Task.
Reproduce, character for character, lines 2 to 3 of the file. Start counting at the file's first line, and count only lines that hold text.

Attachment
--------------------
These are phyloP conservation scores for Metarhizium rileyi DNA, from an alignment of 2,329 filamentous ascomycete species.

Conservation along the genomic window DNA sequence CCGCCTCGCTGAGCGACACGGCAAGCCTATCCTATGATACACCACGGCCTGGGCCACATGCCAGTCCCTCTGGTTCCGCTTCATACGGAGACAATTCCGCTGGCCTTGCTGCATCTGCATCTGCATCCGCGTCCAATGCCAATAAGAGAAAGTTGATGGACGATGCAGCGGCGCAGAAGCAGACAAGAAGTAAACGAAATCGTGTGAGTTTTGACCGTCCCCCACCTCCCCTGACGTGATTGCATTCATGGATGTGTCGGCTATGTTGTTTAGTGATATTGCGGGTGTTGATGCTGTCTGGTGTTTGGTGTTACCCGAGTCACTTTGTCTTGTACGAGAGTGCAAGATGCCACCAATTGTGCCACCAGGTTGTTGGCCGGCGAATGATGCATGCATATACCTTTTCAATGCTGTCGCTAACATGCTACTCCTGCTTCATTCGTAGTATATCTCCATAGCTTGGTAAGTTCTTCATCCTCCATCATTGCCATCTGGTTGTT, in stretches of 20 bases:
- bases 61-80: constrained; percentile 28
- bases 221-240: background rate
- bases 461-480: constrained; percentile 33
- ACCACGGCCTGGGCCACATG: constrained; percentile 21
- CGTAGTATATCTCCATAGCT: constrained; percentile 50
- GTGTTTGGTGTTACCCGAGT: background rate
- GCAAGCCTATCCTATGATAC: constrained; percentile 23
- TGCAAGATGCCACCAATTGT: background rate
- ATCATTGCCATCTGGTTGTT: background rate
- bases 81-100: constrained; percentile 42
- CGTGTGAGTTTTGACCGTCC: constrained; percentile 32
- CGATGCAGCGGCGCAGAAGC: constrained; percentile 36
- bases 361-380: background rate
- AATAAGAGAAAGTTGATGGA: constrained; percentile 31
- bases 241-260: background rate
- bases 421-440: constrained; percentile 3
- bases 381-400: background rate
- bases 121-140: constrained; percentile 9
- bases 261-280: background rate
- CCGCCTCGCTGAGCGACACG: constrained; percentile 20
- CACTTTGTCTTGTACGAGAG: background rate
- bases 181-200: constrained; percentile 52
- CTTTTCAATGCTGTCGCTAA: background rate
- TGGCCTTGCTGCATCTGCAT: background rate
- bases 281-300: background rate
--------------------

Conservation along the genomic window DNA sequence CCGCCTCGCTGAGCGACACGGCAAGCCTATCCTATGATACACCACGGCCTGGGCCACATGCCAGTCCCTCTGGTTCCGCTTCATACGGAGACAATTCCGCTGGCCTTGCTGCATCTGCATCTGCATCCGCGTCCAATGCCAATAAGAGAAAGTTGATGGACGATGCAGCGGCGCAGAAGCAGACAAGAAGTAAACGAAATCGTGTGAGTTTTGACCGTCCCCCACCTCCCCTGACGTGATTGCATTCATGGATGTGTCGGCTATGTTGTTTAGTGATATTGCGGGTGTTGATGCTGTCTGGTGTTTGGTGTTACCCGAGTCACTTTGTCTTGTACGAGAGTGCAAGATGCCACCAATTGTGCCACCAGGTTGTTGGCCGGCGAATGATGCATGCATATACCTTTTCAATGCTGTCGCTAACATGCTACTCCTGCTTCATTCGTAGTATATCTCCATAGCTTGGTAAGTTCTTCATCCTCCATCATTGCCATCTGGTTGTT, in stretches of 20 bases:
- bases 61-80: constrained; percentile 28